Strangely Warmed Hearts

I have many times observed the dual nature of fire. Rightly controlled and contained to accomplish particular tasks, it is tremendous tool for humanity…….smelting iron ore, refining precious metals, cooking, heating a home, as well as in in the production of many products that make life comfortable, efficient and safe. When it is allowed outside of contained and controlled uses it can be a terrible, wide-spread destructive force.

Refining Fire or Fire of Self Righteous Justification

For several weeks God has been giving me little nudges and reminders to do a word study on “fire” and “burning”……the comprehensive kind that requires a significant amount of time to find, sort, and catalog the references in the Bible. He had me do that one time with “fear”. Another time it was “boldness”. Another time it was “faithful.” Always there is something new that God leads me to discover in the process.

I have not yet begun this assignment, but when I have felt the urge again I have thought several times about Wesley’s words:
He describes how someone read from Luther’s Preface to the Epistle to Romans. About 8:45 p.m. “while he was describing the change which God works in the heart through faith in Christ, I felt my heart strangely warmed. I felt I did trust in Christ, Christ alone for salvation; and an assurance was given me that He had taken away my sins, even mine, and saved me from the law of sin and death.”

I don’t think it is that extra-biblical witness of Wesley’s personal experience to which God is directing me. But I do believe that the nudge to study “fire” and “burning” are related to the issue of experiencing God at work within as John Wesley did that night at Aldersgate.

As I think about Wesley’s experience it occurs to me that it was not the event of the strange warming of his heart that defined his experience….it was in listening to the description of a heart changed by faith that true and profound faith appears to have come upon him, as he says:
“I felt I did trust in Christ, Christ alone for salvation” ; and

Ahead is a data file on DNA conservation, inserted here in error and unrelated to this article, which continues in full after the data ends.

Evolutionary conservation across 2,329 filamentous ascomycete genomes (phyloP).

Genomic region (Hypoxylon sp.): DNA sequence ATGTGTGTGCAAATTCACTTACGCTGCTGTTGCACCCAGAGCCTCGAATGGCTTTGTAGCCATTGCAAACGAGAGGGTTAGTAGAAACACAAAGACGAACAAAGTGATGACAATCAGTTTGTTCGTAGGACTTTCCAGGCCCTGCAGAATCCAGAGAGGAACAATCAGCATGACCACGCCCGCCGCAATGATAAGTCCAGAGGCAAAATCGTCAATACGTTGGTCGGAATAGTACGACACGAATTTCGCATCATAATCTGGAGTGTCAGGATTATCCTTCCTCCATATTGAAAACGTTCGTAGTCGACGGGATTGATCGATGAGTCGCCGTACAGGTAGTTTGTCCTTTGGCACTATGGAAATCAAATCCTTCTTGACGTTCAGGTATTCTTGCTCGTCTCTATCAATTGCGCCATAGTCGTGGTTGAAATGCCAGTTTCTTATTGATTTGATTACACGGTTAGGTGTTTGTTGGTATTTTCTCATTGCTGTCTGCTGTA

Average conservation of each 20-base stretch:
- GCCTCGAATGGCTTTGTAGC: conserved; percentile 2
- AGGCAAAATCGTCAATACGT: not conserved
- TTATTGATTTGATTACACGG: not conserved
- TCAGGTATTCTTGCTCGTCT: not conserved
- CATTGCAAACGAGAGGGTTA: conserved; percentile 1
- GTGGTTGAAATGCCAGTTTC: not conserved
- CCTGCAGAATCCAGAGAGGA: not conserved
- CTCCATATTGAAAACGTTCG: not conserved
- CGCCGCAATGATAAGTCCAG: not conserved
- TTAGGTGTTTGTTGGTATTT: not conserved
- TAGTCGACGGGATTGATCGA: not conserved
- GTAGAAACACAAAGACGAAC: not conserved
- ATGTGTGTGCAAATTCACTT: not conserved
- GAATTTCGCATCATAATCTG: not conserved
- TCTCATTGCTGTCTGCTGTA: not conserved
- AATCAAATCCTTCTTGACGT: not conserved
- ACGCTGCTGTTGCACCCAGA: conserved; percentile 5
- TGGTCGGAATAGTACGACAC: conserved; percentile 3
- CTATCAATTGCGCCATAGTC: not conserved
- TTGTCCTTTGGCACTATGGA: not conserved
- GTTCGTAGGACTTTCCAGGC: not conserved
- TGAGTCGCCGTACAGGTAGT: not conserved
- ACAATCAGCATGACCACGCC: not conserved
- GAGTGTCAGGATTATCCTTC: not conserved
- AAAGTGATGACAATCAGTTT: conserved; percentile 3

“an assurance was given me that He had taken away my sins, even mine, and saved me from the law of sin and death.”

It was the assurance of his faith in Christ alone for salvation that was heralded by the strangely warmed heart that is the significant part of the story, it seems to me. The assurance provided gave him a sense of freedom from the penalty of sin and death…..It was a truly justifying moment for him.

Strangely warmed heart feelings, in Wesley’s case, may well have been the physical manifestation that God used to intensify and internalize the message he was hearing about a hearts being transformed, going from hard stone to tender flesh by faith in Christ.

But God didn’t stop there. He put in Wesley a further fire….the refining fire of the pursuit of holiness, sanctification. Wesley’s description of the work of grace in one’s life and means of grace began a move of revival and pursuit of holiness that swept across the ocean and around the world. Sometimes the two…..justifying work of the Holy Spirit and the sanctifying work of the Holy Spirit arrive almost simultaneously, or so close together that it seems so. Other times the two experiences are months or years apart.
Tonight I was scrolling around online and discovered this new book:


In her new book, Karen Oliveto, self-avowed lesbian bishop of The UMC, describes how “coming out is a deeply spiritual process that has led them (LGBT) to recognize they are, indeed, authentic, God-created, and graced selves”. She relates their experience in finding their true identity as gay people who have a spiritual call to ministry to Wesley’s Aldersgate experience. It seems to me, however, that Wesley’s experience of finding his true identity in Christ transformed him from a religious practitioner to a man with a profoundly intimate gratitude and love for Christ and Christ’s work of redemption on behalf of him personally. His faith went from impersonal to highly personal in an intimate knowledge of and relationship with Christ. Karen Oliveto appears to attempt making the case for LGBT persons’ spiritual/sexual identify going from a highly personal experience to a universally celebrated and normalized status everywhere by everyone. Those are not the same processes. Impersonal religiosity transformed into personal spiritual identity by the justifying work of the Holy Spirit…..compared to ………personal sexual and spiritual identity made into universally celebrated sexual normalcy by the force of cultural coercion.

Wesley’s experience was not a validation of who he was or what he did, but an indication of a deep inner transformation into who God intended him to be. Unlike Oliveto’s apparent aim in her new book, Wesley’s ministry was not about justifying himself, his feelings or his experience. It was about pointing to the justifying work of Christ available to every person.